2. Last night was the first (with hopefully more to come) folk concert during dinner time...fun sing-a-longs! Thanks, Marilyn!

3. Waste cans outside each bathroom so that you don't touch the doors with your clean hands and can throw away the paper towel afterward instead.

3. Hand sanitizer and disinfecting wipes...everywhere!

4. You can see that the tray holder is down on one side of the line. We are serving meals to one another so that there are fewer people touching the serving utensils. "The members should serve one another." (RB 35:1)

5. A variety of light viewing options. Today is Tom Hanks as Mr. Rogers in A Beautiful Day in the Neighborhood.

6. And no names in the guest wing. I don't know if this has ever happened (outside of community meetings) since I entered the monastery.

So, yes, as everyone across the globe acclimates to a new way of being for who-knows-how-long, this a brief glimpse of some acclimating here.

Be safe and healthy.

Let us walk in the holy presence.

The Rhythm of the Days

Fri, 2020-03-20 09:00
Well, words are certainly hard to find these days. We have only just begun this new time of indefinites and uncertainties.

And, like the rest of you, anxiety is hard to control right now.

Although the psalms can be hard to pray right now, as we prayed psalm 79 this morning...

Throughout Jerusalem
they have poured out blood like water.
No one is left to bury the dead.
[...]
How long will this endure?
[...]
May your compassion enfold us;
we are in the depths of distress.
[...]
We, your people, the flock of your pasture,
will give you thanks forever.

...they still are my greatest comfort. The routine of the Liturgy of the Hours is comfort.


I helped to sort through some books yesterday and was reminded of Macrina Wiederkehr, OSB's book, Seven Sacred Pauses. In it, she offers reflections and antiphons to pray the seven traditional prayers of the Liturgy of the Hours. Here are a few from the book...


The Night Watch (Midnight through Dawn)
"And I said to the one who stood at the gate of the year, 'Give me a light that I may tread safely in the Unknown.' And he replied, 'Go out into the darkness and put your hand into the hand of God. That shall be to you better than light and safer than a known way.'" (Minnie Haskins)

The darker the night, the lovelier the dawn she carries in her womb. (Dom Helder Camara)

They also serve who only stand and wait. (John Milton)

For God alone my soul waits in silence. (Psalm 62:1)

The Awakening Hour (Dawn)
Satisfy us in the morning with your steadfast love;
so that we may rejoice and be glad all our days. (Psalm 90:14)

Not knowing when the dawn will come I open every door. (Emily Dickinson)

We must learn to reawaken and keep ourselves awake, not by mechanical aid, but by an infinite expectation of the dawn. (Henry David Thoreau)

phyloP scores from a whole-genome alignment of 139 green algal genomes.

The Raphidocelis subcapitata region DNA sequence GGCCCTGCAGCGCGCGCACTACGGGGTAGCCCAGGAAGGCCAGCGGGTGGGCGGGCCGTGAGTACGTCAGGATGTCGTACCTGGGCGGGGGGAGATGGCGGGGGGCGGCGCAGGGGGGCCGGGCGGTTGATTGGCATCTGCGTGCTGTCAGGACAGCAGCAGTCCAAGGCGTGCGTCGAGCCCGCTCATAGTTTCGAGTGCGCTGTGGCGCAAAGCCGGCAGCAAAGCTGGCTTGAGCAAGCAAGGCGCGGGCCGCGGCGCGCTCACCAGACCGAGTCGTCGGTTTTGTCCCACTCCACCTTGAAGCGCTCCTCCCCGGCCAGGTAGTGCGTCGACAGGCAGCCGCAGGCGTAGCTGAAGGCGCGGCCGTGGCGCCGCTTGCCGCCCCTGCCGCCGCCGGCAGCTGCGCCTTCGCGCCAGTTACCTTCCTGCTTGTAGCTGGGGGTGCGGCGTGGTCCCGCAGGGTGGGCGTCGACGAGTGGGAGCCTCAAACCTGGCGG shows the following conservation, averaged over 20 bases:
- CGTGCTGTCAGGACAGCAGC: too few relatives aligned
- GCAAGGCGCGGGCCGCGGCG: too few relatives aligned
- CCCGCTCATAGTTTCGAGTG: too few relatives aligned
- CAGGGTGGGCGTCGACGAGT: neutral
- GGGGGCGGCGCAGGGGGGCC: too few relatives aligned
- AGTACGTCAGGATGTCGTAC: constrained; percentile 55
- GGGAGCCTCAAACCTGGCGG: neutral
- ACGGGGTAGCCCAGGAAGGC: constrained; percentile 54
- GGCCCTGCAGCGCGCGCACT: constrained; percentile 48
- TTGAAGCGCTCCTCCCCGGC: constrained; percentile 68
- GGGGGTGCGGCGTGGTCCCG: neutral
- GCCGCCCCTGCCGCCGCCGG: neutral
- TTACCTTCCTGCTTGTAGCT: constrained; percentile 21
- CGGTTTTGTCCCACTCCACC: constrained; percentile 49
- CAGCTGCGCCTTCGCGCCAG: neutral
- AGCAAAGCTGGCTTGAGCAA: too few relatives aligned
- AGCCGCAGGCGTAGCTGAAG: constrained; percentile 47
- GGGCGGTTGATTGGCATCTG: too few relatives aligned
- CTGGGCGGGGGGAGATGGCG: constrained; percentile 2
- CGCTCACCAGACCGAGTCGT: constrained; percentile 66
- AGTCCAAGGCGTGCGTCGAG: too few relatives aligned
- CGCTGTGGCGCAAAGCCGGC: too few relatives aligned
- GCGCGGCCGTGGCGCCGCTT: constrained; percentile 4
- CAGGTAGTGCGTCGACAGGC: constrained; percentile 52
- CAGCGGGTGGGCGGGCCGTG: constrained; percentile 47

Bathed in morning light, pray that the lantern of your life move gently this day into all those places where light is needed. (Macrina Wiederkehr)

The Blessing Hour (Midmorning)
Sometimes the most important thing in a whole day is the rest we take between two deep breaths, or the turning inwards in prayer for five short minutes. (Etty Hillesum)

Do you not know that you are God's temple and that God's Spirit dwells in you? (1 Cor. 3:16)

I don't know what your destiny will be, but one thing I know--the only ones among you who will be really happy are those who have sought and found how to serve. (Albert Schweitzer)

The Hour of Illumination (Midday)
Only in embracing all can we become the arms of God. (Coleman Barks)

Commit your way to the Holy One. Trust and God will act. Integrity will rise like the sun, bright as the noonday will be your healing. (Psalm 37:5-6, paraphrased)

To become [human] means to have no support and no power, save the enthusiasm and commitment of one's own heart. (Johannes Metz)

The Wisdom Hour (Midafternoon)
Sustain me as you have promised that I may live; disappoint me not in my hope. (Psalm 119:116--NAB)

Death belongs to life just as night belongs to day, as darkness belongs to light, as shadows belong to substance...death belongs to life. (Rabbi Alvin Fine)

Who knows what is beyond the known? And if you think that any day the secret of light might come, would you now keep the house of your mind ready? Would you now cleanse your study of all that is cheap, or trivial? (Mary Oliver)

The Twilight Hour (Evening)
O send out your light and your truth; let them lead me;
let them bring me to your holy hill and to your dwelling. (Psalm 43:3)

O [God], support us all the day long, until the shadows lengthen, and the evening comes, and the busy world is hushed, and the fever of life is over, and our work is done. Then, [God], in your mercy grant us a safe lodging, and a holy rest, and peace at last; through Jesus Christ. (John Henry Newman)

A soul flare is what happens when someone shines [his or her] light no matter what it is. In a song, a smile, or a well-made soup; they send out a flare of light that inspires others to shine their own. Soul flares make this world better. (Annie O'Shaughnessy)

The Great Silence (Night)
I yearn to be held in the great hands of your heart--oh let them take me now. Into them I place these fragments, my life, and you, God--spend them however you want. (Rainer Maria Rilke)

The more faithfully you listen to the voice within your, the better you hear what is sounding outside of you. (Dag Hammarskjold)

O Most High, when I am afraid, I put my trust in you. (Psalm 56:3)


As we continue to walk through these days, marking our hours with whatever sacred strength we can find, let us pray for one another.

Let us walk in the holy presence.